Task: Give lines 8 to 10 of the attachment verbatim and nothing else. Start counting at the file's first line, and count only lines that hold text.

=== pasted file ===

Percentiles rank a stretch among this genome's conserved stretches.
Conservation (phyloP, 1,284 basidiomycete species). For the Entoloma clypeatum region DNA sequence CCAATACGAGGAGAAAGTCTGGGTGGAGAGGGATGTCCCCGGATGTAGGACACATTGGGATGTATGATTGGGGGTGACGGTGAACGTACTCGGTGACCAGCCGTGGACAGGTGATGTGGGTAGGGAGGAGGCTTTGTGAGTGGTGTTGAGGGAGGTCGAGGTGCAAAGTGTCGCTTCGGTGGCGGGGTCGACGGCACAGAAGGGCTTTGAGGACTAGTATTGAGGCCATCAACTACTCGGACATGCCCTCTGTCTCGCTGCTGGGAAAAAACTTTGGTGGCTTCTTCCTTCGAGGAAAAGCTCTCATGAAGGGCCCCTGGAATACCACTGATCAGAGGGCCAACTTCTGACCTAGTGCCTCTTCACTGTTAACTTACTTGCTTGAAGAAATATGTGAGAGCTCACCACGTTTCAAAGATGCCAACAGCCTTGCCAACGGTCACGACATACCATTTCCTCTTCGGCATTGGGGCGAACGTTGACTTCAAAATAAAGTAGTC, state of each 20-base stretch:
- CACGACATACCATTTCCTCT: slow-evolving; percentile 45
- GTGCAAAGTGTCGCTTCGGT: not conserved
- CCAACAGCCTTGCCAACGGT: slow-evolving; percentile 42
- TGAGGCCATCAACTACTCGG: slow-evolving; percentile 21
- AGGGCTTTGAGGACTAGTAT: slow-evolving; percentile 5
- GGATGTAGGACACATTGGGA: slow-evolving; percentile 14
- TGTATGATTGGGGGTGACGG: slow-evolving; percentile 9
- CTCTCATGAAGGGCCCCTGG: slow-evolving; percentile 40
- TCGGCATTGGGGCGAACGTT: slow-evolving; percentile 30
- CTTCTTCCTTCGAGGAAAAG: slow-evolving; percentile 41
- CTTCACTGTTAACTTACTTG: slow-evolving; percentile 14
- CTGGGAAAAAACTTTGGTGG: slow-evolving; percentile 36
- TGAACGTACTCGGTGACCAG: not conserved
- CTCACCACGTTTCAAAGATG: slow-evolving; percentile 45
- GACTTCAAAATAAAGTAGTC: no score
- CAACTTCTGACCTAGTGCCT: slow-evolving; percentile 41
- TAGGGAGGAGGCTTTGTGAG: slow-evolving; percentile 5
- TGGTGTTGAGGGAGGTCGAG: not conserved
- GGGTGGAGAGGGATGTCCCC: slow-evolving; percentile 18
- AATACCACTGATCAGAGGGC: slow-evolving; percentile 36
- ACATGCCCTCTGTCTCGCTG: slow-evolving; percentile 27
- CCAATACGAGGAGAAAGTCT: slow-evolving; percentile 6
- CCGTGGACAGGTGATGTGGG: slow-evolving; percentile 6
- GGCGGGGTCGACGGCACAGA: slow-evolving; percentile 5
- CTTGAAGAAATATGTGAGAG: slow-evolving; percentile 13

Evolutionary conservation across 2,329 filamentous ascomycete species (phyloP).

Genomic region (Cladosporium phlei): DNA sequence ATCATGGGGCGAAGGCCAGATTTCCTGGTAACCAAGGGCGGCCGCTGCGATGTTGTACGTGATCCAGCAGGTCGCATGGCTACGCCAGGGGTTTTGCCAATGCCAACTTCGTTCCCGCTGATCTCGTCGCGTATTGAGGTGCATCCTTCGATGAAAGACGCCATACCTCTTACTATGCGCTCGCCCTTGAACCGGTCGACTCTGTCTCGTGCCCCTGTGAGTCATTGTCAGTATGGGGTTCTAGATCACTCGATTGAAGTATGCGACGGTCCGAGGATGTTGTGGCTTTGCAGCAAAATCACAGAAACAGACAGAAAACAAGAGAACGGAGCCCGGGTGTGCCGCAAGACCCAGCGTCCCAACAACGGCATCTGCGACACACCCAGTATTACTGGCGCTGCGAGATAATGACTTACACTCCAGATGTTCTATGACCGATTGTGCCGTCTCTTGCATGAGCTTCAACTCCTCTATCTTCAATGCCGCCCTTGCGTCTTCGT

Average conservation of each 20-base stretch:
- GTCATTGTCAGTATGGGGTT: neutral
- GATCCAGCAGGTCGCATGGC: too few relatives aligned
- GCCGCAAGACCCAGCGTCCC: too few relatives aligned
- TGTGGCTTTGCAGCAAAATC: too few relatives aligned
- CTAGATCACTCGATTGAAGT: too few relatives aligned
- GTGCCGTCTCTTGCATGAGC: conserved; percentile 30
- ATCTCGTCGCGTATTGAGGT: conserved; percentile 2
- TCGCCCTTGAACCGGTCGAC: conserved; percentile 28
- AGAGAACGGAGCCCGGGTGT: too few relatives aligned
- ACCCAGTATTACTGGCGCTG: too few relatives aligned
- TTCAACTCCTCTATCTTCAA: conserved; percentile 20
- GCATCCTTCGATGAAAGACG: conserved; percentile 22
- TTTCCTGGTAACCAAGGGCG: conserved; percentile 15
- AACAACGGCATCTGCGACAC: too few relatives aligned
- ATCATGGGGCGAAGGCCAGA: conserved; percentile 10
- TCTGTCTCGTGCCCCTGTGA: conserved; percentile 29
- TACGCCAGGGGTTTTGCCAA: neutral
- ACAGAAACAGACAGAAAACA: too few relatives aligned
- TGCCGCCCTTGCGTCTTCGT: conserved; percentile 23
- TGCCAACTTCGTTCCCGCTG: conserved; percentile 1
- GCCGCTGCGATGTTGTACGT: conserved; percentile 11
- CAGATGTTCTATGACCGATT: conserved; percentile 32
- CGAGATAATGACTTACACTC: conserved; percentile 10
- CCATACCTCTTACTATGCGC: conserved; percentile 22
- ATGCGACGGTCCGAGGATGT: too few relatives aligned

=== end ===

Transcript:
- GGATGTAGGACACATTGGGA: slow-evolving; percentile 14
- TGTATGATTGGGGGTGACGG: slow-evolving; percentile 9
- CTCTCATGAAGGGCCCCTGG: slow-evolving; percentile 40